This past summer I also worked at General Electric Healthcare in Cleveland, Ohio on Magnetic Resonance (MR) coils. My STEP experience is about my research in the PET imaging laboratory, but with my desired career choice being in the medical imaging field I felt it was important to also share my employment at GE this summer because it pertained. This summer I worked at GE on various coil designs, but due to confidentiality agreements I can’t disclose exactly what I worked on. Although, my personal learnings from the experience contribute to what I learned involving the PET imaging project as described below.
My experiences with the research lab started back in January and my internship started in May. I plan to present my research work at the Summer Undergraduate Research Forum as well as at the STEP Expo.
I learned a lot about myself from my work in the research lab as well as from my internship with GE Healthcare. Both contributed to my passion for the healthcare field. I constantly find that I have a soft spot in my heart for all issues related to healthcare. I constantly find myself interested in finding ways to help others who are put in positions where they have to battle diseases and illness. I think when my work involves these projects I find myself even more motivated to contribute and innovate.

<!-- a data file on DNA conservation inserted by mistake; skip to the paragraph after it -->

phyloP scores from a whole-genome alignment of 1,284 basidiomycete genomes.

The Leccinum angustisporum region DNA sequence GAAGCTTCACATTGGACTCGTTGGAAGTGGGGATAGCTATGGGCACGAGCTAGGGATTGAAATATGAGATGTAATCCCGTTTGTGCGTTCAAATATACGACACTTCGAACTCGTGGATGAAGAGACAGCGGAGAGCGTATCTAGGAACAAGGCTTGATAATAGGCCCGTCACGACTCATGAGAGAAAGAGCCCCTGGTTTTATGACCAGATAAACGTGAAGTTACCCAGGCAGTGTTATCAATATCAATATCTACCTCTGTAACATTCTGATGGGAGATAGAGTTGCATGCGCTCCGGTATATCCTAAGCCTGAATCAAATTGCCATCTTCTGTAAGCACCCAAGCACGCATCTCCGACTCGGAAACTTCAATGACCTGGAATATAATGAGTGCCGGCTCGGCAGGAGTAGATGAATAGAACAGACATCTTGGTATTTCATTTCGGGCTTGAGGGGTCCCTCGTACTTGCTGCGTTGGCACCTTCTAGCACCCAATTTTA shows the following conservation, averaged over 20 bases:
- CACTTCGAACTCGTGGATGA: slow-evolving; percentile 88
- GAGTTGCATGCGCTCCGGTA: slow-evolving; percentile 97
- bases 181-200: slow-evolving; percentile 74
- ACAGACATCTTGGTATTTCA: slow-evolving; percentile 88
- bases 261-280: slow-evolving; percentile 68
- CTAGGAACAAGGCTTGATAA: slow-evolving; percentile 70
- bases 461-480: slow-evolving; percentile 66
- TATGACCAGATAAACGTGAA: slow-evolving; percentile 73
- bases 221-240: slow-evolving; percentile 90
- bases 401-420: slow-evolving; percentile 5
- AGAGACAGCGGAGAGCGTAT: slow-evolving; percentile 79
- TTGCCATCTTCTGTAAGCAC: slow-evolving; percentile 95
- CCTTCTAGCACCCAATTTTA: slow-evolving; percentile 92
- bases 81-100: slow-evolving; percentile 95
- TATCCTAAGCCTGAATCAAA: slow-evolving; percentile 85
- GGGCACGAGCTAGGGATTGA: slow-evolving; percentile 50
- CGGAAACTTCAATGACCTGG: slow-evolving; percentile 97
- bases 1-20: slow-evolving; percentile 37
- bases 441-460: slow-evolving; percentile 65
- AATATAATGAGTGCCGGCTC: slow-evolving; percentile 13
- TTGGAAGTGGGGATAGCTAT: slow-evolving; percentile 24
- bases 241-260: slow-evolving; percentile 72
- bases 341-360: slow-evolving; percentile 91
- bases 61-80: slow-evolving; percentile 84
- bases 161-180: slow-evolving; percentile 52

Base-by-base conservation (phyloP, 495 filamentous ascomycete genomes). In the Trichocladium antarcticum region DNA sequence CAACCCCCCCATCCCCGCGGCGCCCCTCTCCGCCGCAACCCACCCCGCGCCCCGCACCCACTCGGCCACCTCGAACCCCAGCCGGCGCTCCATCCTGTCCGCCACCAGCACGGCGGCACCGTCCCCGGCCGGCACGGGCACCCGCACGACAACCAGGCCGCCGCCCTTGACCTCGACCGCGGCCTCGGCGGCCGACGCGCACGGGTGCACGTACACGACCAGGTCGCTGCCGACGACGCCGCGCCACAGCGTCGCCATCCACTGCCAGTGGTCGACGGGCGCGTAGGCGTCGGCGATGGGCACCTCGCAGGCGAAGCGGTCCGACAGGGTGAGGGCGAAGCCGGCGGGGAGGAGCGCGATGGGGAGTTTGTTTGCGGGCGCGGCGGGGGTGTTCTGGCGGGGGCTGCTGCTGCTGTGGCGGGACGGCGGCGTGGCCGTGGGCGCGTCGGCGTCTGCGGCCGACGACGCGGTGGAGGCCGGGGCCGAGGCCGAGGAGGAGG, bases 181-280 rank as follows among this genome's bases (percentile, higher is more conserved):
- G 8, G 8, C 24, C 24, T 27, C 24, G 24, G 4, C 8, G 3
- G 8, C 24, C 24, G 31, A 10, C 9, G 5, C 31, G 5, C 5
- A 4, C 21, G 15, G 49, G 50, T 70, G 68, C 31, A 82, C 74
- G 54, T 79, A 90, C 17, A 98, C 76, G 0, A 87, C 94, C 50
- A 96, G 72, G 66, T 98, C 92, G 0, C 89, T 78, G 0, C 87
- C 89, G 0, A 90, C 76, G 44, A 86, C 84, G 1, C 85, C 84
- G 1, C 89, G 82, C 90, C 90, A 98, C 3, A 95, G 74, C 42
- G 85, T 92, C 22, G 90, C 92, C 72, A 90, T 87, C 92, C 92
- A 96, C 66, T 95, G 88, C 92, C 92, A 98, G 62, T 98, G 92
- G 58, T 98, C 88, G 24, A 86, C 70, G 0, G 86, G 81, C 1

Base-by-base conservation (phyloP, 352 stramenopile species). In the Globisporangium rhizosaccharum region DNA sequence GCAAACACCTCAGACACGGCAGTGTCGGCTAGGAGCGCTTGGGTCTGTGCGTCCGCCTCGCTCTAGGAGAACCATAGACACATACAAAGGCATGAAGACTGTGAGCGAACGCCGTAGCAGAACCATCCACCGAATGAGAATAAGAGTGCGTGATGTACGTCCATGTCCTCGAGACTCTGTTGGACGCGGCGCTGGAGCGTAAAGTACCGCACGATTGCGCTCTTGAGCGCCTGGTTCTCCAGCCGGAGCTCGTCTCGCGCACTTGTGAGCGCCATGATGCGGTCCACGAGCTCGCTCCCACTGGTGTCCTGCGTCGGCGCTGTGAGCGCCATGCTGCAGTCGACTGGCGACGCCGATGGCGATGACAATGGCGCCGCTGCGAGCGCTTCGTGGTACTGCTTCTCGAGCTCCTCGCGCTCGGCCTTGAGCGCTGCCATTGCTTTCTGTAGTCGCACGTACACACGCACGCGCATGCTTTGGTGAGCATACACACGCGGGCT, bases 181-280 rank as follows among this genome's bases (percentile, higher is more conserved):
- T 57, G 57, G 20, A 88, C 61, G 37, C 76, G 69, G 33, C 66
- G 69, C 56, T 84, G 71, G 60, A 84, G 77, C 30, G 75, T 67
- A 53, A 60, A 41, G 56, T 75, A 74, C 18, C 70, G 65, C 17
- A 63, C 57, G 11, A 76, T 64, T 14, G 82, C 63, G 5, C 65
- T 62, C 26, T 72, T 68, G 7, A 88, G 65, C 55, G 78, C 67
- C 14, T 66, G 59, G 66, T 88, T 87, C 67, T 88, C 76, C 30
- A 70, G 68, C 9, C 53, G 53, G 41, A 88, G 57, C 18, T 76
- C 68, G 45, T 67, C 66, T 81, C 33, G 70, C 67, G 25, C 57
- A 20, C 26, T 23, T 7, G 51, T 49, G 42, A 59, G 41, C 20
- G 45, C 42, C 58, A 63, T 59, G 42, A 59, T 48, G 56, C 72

Something I have learned about conducting research is that there will never be one person to solve some of these huge issues like the cure for cancer. It will take supports, promoters, scientists, doctors, patients, fundraisers, researchers, and inspiration. The cure to cancer and many other diseases will come when we find new ways to collaborate in new and faster ways. This pertains to me because it means there is no job large or small that can go unaccomplished. We can’t find ourselves ignoring smaller projects that contribute to the larger projects. Even though my work involves just the crystal orientation for a larger medical probe it is still an important aspect that must be accomplished.